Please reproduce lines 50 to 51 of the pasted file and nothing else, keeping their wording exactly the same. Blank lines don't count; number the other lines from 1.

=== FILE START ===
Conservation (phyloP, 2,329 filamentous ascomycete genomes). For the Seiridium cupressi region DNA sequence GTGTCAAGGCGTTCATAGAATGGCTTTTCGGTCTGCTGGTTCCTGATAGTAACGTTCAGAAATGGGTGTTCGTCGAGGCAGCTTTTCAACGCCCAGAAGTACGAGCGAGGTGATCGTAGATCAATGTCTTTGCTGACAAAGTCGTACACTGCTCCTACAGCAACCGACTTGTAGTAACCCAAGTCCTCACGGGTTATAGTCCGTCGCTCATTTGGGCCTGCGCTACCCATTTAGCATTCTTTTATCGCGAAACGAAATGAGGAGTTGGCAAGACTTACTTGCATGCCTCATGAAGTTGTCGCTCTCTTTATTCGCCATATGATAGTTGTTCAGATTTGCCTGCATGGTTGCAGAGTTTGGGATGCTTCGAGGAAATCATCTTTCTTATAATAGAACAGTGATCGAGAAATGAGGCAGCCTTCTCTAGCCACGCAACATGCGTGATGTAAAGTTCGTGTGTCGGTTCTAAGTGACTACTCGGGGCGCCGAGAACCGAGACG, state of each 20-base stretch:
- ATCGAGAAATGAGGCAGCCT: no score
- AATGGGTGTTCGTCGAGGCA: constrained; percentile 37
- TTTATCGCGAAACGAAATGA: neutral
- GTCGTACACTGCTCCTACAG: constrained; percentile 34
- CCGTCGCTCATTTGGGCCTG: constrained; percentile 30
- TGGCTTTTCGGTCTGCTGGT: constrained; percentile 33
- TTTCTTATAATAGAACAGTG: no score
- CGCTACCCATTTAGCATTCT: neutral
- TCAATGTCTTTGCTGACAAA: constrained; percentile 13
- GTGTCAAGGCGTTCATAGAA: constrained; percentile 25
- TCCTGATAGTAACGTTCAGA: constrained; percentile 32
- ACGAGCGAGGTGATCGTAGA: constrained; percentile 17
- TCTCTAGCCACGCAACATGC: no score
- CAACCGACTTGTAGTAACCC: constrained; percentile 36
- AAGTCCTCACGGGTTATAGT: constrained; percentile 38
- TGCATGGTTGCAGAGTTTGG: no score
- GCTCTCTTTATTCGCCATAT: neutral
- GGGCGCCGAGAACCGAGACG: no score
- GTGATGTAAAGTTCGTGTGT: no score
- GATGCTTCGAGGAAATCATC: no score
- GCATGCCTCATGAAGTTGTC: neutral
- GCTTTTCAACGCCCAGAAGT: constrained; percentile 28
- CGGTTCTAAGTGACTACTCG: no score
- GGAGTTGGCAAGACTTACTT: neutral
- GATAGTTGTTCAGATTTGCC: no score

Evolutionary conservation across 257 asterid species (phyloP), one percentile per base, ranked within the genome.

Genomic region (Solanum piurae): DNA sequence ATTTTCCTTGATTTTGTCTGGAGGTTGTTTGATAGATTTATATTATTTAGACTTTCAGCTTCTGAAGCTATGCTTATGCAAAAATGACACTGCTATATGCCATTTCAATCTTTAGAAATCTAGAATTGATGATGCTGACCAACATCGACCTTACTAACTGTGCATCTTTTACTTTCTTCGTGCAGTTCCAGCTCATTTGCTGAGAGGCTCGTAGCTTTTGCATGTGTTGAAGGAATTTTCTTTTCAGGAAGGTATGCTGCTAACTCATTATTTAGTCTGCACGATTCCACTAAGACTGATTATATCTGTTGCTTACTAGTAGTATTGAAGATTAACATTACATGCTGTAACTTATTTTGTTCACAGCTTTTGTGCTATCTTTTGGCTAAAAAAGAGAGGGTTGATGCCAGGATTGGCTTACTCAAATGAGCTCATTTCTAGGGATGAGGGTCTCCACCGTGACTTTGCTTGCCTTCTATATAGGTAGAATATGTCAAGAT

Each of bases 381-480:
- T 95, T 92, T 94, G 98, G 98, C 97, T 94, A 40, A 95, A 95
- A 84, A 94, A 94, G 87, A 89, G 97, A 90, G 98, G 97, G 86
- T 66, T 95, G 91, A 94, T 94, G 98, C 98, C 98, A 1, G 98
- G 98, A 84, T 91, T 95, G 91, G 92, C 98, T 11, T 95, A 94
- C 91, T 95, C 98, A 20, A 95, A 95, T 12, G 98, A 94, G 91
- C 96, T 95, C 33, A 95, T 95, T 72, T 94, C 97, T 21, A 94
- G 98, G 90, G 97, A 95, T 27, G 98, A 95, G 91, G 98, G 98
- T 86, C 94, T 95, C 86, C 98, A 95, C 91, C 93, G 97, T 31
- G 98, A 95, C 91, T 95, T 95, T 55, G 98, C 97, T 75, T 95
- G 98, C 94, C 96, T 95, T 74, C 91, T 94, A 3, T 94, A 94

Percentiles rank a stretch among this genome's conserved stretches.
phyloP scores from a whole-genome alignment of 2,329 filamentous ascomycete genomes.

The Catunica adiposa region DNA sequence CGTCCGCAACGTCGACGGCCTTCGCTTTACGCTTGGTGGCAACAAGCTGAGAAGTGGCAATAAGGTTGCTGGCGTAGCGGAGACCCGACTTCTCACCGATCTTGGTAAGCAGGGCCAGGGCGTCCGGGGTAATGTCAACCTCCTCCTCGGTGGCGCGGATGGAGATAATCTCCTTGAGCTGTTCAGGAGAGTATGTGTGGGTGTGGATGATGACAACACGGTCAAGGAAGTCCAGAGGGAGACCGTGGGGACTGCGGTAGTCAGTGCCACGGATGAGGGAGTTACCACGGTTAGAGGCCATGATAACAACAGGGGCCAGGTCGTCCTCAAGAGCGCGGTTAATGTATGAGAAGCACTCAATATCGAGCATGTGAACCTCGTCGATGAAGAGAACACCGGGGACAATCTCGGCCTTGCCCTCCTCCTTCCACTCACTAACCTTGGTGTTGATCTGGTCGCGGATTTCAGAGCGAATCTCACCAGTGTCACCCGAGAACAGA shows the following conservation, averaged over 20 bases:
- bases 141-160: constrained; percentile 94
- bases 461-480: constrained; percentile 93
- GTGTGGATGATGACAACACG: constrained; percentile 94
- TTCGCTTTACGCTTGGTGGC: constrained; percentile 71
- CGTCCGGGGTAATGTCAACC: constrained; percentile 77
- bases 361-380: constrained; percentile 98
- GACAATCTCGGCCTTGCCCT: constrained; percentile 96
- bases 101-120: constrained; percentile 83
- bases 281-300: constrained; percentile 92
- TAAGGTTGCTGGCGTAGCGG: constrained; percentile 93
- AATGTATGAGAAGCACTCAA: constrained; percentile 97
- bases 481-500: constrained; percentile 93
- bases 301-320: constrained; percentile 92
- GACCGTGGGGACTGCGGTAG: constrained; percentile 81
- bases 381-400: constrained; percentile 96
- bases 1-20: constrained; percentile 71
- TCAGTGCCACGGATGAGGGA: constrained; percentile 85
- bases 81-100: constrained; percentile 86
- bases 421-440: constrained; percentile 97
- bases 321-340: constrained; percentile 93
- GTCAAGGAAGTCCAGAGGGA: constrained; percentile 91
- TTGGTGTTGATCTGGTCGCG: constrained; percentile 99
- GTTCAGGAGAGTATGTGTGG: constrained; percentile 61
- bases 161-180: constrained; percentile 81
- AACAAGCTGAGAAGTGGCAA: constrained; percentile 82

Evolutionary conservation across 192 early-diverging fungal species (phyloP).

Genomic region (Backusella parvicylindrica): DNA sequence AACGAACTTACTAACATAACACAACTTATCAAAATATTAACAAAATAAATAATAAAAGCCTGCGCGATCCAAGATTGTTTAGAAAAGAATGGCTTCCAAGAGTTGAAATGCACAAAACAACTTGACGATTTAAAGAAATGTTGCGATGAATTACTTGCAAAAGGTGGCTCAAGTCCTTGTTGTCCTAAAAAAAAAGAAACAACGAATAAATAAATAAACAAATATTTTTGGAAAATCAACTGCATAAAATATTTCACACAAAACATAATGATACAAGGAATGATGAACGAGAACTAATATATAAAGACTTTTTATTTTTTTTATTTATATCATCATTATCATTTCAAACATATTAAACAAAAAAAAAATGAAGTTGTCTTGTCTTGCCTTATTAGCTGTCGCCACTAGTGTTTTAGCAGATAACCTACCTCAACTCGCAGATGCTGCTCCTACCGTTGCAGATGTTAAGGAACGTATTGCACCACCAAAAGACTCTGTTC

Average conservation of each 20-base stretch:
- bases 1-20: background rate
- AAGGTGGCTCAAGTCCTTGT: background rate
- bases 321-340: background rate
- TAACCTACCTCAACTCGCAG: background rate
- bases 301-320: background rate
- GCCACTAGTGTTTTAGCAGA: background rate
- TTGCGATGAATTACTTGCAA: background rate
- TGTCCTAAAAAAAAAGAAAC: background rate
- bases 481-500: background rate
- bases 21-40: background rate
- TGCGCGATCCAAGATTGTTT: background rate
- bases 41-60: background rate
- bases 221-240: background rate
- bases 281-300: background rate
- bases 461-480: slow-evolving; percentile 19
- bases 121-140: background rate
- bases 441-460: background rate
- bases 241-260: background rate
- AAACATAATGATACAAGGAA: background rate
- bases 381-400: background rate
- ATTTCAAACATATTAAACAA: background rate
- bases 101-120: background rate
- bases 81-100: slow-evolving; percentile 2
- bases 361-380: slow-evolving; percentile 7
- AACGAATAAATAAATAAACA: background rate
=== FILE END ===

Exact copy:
- bases 101-120: constrained; percentile 83
- bases 281-300: constrained; percentile 92